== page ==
Enterprise Networking: Data Security in the BYOD Era: 10 Big Risks Facing Enterprises

By Chris Preimesberger  |  Posted 2012-04-17 Print this article Print
The Box Syndrome

The Box Syndrome

Adopting a BYOD initiative, by definition, leads to corporate data making its way onto a broad range of devices. Unless you provide a secure enterprise alternative that controls the documents themselves, users will often turn to consumer-grade file-sharing services that don't prevent documents from being forwarded to the wrong people. As recent security issues with Dropbox and legal issues with Megaupload have shown, the consumer cloud is no place for sensitive corporate documents. A recent Palo Alto Networks survey found that organizations on average handle traffic from 13 browser-based file-synchronization services.
Rogue and shadow IT have been problems for data and network security and compliance officers for a long time, but the rising number of bring-your-own-device (BYOD) proponents is threatening to become a much larger overall issue. Most organizations do not have the tools to ensure security of their data on just any device, especially when those devices will be by definition either partially or totally unmanaged. In addition, organizations are grappling with the challenges these pose for the enterprise network. Traditional security technologies that rely on endpoint security, configuration management, or establishing and controlling a network perimeter are ill-suited for a BYOD-friendly company, prompting CIOs to turn to more innovative, data-centric approaches as they come to terms with losing control of access to sensitive data. And make no mistake: 2012 is all about control of data. Our expert resource for this slideshow is Ryan Kalember, vice president of strategy at  WatchDox, which enables organizations to access, share and control their documents on any tablet, smartphone or PC—even those beyond the IT department's control.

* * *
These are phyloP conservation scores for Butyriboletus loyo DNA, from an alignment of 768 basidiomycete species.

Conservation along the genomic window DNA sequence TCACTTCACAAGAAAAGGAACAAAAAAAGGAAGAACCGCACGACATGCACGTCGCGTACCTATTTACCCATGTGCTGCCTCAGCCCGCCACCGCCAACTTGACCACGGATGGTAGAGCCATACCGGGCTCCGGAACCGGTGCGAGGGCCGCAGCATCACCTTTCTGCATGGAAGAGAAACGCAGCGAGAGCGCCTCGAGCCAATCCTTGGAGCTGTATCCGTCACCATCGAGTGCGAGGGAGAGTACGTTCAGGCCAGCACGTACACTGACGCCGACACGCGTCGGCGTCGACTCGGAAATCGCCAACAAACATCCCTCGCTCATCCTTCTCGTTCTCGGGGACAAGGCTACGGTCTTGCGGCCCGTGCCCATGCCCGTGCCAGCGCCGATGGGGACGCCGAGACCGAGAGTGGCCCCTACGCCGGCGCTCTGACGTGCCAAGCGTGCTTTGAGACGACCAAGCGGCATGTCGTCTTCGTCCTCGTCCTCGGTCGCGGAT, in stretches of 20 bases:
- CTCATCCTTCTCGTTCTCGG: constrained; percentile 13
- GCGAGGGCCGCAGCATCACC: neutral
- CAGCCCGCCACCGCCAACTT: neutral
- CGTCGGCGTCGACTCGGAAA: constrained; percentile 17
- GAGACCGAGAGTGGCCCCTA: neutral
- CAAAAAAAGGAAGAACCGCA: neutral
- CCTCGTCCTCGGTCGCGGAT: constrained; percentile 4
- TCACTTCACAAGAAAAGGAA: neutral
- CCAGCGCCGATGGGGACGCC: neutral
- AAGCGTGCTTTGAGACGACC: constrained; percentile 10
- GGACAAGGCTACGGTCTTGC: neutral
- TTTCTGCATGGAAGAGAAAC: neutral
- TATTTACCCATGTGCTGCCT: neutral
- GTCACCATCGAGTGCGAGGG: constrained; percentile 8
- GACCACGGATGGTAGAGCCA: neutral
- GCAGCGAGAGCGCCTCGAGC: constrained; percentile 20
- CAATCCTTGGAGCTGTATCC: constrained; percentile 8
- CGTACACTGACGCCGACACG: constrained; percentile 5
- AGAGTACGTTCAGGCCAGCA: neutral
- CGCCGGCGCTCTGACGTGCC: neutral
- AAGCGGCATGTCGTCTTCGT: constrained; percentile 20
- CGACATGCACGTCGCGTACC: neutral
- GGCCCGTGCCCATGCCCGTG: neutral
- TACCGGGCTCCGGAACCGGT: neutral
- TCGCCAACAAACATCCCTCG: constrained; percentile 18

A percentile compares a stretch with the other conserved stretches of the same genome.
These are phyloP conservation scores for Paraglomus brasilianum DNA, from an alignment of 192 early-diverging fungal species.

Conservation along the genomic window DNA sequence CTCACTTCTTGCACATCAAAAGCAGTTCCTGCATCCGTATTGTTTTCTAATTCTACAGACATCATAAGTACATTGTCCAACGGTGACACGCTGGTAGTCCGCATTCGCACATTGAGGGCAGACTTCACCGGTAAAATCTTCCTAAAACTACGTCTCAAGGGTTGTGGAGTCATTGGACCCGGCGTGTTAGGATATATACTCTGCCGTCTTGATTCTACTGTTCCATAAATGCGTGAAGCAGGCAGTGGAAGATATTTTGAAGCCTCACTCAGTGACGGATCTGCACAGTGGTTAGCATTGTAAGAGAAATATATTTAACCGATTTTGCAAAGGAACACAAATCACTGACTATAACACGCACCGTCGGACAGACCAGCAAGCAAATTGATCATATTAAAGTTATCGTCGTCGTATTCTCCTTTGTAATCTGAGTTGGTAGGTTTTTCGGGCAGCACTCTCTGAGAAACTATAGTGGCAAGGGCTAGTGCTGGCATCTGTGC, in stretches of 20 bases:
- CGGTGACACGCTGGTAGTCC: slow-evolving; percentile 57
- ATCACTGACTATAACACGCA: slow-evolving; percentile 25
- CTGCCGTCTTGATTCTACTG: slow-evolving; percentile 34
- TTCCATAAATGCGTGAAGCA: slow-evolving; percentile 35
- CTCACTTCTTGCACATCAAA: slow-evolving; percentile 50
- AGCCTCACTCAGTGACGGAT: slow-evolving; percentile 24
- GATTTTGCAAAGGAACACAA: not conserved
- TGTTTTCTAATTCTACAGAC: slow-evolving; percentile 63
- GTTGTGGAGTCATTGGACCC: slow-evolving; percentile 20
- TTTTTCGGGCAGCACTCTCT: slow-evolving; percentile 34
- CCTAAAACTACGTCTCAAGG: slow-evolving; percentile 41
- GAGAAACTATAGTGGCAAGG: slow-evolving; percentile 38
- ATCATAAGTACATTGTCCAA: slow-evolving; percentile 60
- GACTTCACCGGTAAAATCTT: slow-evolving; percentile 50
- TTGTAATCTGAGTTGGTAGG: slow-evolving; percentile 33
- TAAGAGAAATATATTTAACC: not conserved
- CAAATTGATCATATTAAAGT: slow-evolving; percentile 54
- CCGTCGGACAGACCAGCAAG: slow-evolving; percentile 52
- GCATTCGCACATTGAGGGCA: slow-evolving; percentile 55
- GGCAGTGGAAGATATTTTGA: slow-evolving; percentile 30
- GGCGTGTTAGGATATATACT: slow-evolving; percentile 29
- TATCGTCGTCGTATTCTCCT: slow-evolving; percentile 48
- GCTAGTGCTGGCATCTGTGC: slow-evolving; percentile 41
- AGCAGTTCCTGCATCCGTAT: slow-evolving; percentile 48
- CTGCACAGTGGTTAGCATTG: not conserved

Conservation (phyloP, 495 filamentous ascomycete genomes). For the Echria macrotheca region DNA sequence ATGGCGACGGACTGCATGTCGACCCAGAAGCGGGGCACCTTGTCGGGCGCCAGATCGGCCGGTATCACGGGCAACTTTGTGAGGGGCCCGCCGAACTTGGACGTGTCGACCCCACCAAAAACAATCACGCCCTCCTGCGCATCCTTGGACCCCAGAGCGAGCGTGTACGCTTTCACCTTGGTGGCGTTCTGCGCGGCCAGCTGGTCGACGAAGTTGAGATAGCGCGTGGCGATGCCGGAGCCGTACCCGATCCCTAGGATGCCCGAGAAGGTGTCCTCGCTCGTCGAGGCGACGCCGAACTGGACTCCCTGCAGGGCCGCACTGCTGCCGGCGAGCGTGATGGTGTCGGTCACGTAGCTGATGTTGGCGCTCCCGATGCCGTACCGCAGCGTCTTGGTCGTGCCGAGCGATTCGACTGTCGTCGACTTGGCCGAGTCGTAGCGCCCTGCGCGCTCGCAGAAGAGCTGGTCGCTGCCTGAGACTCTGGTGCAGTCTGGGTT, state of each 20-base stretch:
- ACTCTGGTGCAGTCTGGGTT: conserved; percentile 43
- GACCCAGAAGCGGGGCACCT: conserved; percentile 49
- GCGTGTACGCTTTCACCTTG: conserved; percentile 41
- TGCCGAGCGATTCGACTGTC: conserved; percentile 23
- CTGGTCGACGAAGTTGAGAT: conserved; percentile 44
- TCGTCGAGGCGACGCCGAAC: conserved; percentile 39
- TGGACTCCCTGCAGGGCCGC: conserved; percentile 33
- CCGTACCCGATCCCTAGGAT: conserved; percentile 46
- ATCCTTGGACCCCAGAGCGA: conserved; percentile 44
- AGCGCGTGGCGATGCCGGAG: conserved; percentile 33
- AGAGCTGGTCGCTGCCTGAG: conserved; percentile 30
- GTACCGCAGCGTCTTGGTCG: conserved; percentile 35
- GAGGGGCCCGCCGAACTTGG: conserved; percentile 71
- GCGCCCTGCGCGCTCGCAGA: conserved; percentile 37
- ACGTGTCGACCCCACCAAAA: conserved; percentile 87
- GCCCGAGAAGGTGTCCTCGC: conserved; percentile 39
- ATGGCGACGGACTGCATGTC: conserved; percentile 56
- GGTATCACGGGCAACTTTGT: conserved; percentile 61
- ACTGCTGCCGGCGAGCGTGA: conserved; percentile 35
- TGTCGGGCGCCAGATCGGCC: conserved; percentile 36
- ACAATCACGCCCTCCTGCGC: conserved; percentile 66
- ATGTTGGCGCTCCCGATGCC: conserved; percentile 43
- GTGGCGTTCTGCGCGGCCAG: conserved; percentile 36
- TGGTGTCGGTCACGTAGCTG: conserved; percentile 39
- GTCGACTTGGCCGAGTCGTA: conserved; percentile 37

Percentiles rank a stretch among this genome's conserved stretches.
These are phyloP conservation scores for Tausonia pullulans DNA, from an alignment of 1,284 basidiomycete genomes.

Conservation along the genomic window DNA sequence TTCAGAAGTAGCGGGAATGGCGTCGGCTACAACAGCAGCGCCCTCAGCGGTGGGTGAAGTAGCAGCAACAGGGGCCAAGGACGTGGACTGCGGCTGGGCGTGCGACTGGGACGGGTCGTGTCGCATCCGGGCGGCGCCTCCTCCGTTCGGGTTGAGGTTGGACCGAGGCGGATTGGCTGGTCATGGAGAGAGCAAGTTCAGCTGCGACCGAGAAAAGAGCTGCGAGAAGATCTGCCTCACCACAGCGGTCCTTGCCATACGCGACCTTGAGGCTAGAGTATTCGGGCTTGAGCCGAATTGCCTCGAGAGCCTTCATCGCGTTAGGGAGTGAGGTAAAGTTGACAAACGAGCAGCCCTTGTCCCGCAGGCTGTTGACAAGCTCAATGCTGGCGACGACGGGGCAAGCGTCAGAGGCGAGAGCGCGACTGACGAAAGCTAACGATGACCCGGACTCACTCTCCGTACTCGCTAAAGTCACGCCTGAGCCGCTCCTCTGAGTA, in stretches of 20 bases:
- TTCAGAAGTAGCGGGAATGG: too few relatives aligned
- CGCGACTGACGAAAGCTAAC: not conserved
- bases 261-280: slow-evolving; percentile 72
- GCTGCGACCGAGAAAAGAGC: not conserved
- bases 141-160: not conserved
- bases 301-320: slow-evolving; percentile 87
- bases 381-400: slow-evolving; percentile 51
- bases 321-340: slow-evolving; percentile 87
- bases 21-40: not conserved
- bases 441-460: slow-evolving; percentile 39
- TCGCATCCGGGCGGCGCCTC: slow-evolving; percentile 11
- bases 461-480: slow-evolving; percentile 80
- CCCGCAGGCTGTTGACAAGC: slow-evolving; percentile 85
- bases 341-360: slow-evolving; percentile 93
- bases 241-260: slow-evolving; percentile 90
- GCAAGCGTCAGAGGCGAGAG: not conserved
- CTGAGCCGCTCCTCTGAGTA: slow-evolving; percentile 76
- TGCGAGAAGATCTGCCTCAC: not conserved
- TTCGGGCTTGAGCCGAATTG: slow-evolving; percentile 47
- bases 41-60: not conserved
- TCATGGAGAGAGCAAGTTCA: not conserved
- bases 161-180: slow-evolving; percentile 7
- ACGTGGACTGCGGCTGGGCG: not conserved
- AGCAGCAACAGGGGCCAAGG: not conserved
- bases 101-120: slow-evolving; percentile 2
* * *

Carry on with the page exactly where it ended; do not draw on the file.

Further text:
Chris Preimesberger Chris Preimesberger was named Editor-in-Chief of Features & Analysis at eWEEK in November 2011. Previously he served eWEEK as Senior Writer, covering a range of IT sectors that include data center systems, cloud computing, storage, virtualization, green IT, e-discovery and IT governance. His blog, Storage Station, is considered a go-to information source. Chris won a national Folio Award for magazine writing in November 2011 for a cover story on Salesforce.com and CEO-founder Marc Benioff, and he has served as a judge for the SIIA Codie Awards since 2005. In previous IT journalism, Chris was a founding editor of both IT Manager's Journal and DevX.com and was managing editor of Software Development magazine. His diverse resume also includes: sportswriter for the Los Angeles Daily News, covering NCAA and NBA basketball, television critic for the Palo Alto Times Tribune, and Sports Information Director at Stanford University. He has served as a correspondent for The Associated Press, covering Stanford and NCAA tournament basketball, since 1983. He has covered a number of major events, including the 1984 Democratic National Convention, a Presidential press conference at the White House in 1993, the Emmy Awards (three times), two Rose Bowls, the Fiesta Bowl, several NCAA men's and women's basketball tournaments, a Formula One Grand Prix auto race, a heavyweight boxing championship bout (Ali vs. Spinks, 1978), and the 1985 Super Bowl. A 1975 graduate of Pepperdine University in Malibu, Calif., Chris has won more than a dozen regional and national awards for his work. He and his wife, Rebecca, have four children and reside in Redwood City, Calif.Follow on Twitter: editingwhiz

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